Cover-ups have a bad historical track record for one reason: people talk! While that might be disastrous to a conspiracy being hatched, it was ideal for Christianity. Isn’t that one of many reasons 2.2 billion Christians continue to celebrate an event that rocked the world 21 centuries ago? And there are more. Here’s why Resurrection Cover-ups failed!
Check out Paul’s account in I Corinthians 15. The letter was written sometime in the mid-50’s, about 15 years after Jesus’ resurrection but before a Gospel account recorded it.
…That he was buried, and that he was raised on the third day in accordance with the scriptures, and that he appeared to Cephas, then to the twelve. Then he appeared to more than five hundred brothers and sisters at one time, most of whom are still alive, though some have died (I Cor. 15:4-6, NRSV).
Those 1st century Jews who believed in resurrection, having poured over Daniel 12, knew it wasn’t some amorphous event but “the literal reanimation of a dead corpse”, as the New Living Translation explains. But huge effort was made to disguise its actuality when it happened to Jesus. The arguments ranged from: ‘he never really died but was just unconscious’, to ‘the disciples only dreamed it’.
But my favorite ‘it never really happened’ explanation was the one Matthew’s Gospel records in chapter 28. Matthew gives us the back story of the Jewish religious leaders asking Pilate to order soldiers to guard the tomb so Jesus’ followers wouldn’t steal the body. When the guards found it empty on the third day, they told the priests who called an emergency meeting then bribed the guards with this response:
You must say, ‘His disciples came by night and stole him away while we were asleep.’ 14 If this comes to the governor’s ears, we will satisfy him and keep you out of trouble.” 15 So they took the money and did as they were directed (Matt. 28:13,14).
So with all the efforts of an attempted cover-up that makes Watergate pale by comparison, how did the truth emerge? Here are six reasons the Resurrection Cover-ups failed and would love to hear others you think made a difference.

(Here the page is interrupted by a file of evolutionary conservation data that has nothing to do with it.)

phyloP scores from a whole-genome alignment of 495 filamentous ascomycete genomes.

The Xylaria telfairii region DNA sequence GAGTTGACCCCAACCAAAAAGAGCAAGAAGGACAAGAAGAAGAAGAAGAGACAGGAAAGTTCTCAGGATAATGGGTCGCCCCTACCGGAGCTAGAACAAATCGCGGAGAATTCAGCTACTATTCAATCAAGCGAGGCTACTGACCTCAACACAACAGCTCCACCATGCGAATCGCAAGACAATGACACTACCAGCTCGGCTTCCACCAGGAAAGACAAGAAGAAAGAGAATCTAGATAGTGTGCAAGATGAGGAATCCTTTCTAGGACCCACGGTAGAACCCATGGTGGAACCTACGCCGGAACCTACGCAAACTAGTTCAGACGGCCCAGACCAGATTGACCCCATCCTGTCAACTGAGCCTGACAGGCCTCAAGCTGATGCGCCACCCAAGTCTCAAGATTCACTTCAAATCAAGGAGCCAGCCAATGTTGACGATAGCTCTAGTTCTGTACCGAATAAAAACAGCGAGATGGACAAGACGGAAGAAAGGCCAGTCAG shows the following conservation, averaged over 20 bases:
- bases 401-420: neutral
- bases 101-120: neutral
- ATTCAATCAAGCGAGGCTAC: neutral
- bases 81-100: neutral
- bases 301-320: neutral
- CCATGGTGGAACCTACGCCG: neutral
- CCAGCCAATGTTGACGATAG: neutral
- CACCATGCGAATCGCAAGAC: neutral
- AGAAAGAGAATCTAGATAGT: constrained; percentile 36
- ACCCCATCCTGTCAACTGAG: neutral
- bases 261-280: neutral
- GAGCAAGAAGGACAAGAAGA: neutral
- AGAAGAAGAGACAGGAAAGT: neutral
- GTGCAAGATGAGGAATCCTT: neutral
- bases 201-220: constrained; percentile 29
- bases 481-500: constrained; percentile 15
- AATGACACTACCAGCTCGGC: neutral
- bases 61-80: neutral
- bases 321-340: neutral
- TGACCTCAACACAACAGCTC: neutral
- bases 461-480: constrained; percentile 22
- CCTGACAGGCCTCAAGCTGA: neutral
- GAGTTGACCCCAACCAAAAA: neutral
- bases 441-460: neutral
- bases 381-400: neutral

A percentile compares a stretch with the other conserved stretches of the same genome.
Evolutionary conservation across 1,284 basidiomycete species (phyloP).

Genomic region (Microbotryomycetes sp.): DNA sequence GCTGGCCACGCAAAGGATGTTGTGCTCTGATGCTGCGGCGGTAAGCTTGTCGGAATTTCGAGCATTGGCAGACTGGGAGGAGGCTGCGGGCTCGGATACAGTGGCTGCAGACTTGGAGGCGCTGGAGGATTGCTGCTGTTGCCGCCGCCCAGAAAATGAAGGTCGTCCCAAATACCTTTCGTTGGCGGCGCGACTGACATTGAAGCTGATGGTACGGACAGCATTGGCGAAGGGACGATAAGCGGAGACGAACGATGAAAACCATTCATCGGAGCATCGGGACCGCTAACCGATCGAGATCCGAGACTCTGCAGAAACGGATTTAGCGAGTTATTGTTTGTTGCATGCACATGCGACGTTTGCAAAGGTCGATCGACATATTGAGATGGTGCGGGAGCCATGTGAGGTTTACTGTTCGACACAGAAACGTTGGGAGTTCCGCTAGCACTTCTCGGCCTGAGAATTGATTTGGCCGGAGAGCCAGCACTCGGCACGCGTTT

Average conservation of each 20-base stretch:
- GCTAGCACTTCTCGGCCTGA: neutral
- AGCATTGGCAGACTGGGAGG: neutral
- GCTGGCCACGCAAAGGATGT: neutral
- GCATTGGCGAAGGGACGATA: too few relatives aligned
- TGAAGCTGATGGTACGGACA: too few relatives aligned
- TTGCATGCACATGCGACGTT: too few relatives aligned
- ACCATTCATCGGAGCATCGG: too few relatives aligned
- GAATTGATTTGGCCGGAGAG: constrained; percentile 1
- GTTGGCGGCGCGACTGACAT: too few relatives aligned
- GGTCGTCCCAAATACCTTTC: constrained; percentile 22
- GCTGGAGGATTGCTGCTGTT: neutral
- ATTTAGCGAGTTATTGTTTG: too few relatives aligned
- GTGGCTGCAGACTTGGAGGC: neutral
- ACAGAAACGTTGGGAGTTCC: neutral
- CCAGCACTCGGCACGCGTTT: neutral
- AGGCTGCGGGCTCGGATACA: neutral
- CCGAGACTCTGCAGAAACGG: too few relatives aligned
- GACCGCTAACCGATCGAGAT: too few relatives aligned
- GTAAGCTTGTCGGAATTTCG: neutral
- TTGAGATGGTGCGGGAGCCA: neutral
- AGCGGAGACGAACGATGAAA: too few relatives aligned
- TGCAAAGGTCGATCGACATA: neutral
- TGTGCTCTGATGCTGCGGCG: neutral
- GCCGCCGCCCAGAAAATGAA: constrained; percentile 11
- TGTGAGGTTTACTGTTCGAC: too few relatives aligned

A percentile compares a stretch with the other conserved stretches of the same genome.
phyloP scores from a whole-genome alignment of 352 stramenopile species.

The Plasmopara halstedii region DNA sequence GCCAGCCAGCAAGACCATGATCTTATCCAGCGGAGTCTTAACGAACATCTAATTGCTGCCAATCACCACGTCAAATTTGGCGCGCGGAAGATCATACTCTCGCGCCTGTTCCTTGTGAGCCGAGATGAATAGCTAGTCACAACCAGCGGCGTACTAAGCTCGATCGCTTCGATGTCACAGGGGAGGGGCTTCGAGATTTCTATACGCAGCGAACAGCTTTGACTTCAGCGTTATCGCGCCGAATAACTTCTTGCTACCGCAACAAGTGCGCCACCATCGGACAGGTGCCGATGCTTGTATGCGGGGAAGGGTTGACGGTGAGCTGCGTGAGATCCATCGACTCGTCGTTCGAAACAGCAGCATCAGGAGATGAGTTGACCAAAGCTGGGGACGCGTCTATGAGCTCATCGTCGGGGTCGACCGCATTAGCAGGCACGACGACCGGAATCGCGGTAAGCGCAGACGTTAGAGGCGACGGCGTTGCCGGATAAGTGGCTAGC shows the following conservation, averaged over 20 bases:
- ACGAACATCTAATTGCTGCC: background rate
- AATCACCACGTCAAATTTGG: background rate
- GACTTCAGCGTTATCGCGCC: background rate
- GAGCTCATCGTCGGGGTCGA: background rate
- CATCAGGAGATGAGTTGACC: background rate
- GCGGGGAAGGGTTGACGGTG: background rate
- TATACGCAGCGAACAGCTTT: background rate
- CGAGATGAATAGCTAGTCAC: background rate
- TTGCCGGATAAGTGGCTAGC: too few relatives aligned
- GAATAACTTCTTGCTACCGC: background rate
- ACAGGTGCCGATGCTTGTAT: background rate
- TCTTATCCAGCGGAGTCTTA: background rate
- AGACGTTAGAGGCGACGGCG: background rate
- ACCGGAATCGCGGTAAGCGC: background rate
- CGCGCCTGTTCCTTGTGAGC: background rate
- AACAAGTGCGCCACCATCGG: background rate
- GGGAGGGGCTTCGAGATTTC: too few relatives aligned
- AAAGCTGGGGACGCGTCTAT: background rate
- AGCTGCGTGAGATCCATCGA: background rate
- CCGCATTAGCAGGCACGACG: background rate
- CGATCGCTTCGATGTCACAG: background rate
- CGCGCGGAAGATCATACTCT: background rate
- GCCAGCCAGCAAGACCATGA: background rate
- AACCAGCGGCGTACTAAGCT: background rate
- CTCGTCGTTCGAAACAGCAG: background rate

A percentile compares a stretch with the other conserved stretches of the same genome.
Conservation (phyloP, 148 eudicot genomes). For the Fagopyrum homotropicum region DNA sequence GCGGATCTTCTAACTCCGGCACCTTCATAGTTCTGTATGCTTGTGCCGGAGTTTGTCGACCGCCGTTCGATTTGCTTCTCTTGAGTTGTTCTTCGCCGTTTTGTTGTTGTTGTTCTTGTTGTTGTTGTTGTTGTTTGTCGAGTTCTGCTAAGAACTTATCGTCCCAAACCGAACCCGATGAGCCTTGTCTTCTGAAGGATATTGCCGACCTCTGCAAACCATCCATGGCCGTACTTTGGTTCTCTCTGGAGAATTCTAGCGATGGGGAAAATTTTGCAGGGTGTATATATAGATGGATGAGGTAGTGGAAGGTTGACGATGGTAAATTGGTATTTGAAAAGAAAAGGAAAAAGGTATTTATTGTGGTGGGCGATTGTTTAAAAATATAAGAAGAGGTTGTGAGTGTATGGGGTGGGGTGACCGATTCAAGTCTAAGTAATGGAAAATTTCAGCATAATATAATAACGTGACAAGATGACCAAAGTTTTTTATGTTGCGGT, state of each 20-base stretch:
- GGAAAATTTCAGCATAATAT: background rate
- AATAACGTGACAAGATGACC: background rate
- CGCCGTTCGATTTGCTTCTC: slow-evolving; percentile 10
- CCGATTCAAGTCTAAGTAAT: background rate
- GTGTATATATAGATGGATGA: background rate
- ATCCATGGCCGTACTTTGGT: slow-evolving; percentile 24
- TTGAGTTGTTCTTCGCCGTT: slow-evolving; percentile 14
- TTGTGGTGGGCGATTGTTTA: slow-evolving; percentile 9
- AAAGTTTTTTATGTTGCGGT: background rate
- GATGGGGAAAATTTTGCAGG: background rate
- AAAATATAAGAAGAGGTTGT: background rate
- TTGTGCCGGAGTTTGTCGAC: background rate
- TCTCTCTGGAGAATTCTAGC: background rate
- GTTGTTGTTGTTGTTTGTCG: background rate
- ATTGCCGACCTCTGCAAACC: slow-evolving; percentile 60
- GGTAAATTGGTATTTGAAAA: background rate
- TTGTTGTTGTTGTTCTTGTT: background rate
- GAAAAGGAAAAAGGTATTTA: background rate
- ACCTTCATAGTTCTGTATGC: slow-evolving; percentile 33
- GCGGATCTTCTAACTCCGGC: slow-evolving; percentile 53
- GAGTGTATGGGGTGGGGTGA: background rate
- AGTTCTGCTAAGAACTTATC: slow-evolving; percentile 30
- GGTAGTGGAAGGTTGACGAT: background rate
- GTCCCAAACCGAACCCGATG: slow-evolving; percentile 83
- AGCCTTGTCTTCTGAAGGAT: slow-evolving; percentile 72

- The simplest: the tomb was empty. Something happened to the body that had been placed there.
- Women were witnesses. Why would anyone conceive such a bizarre account and then use women to confirm it when it was culturally assumed they would be less reliable?!
- The consistency of the several accounts of those who saw him: the disciples in the upper room; then when Thomas joined them and Jesus appeared again in the same place; the witness of Cleopas and his friend from Emmaus; the morning meal prepared for the disciples by the risen Jesus Christ;
- The significant shift in the disciples – from fearful followers to bold apostles.
- Jesus’ followers’ ability to prevail over the disgrace and dishonor embedded in Deut.21:23 (anyone hung on a tree is under God’s curse). Similar to having women as eyewitnesses, why would you conceive of a Jewish leader with such a resume?!
- The healing ability of his followers, accounts which fill the book of Acts, indicating what he did was not confined to him personally but could be replicated by those who followed his teachings.
It leaves us with the question for today: how do people know by my life that ‘He is risen’? Only you can answer that one! Happy post-Easter everyone.
If you’re interested in learning more about “The Week that Changed the World”, listen to a free video talk given by me on Good Friday (3/30/18) for Third Church of Christ, Scientist, New York (thirdchurchnyc.org) and download the free handout.
In addition to the inferred evidence of his disciples’ behavior as well as the eye-witness accounts of Jesus’ reappearance after the resurrection, the shroud of Turin is a very convincing piece of evidence. Though no one can say for certain that the images left on the shroud were left by Jesus, the human blood stains and the image of his face are all consistent with what we know of Jesus experience: stains indicating having borne a heavy weight across the shoulders, blood stains consistent with what a Roman scourge would have inflicted, stains running from his side, and around his… Read more »
A few years ago I studied John’s Gospel and was intrigued with this concept that came to me that I compiled in a paper… Who is Barabbas? All four gospels relate the crowd’s choice of Barrabas and his release in lieu of Jesus. Barrabas is described by John as a robber, but may be better understood as a revolutionary or guerilla fighter. According to early Greek texts, Barabbas’ full name was Jesus Barabbas that would translate from Aramaic to Jesus, son of the father in contrast with Jesus, Son of the Father. This story has troubled scholars for many years.… Read more »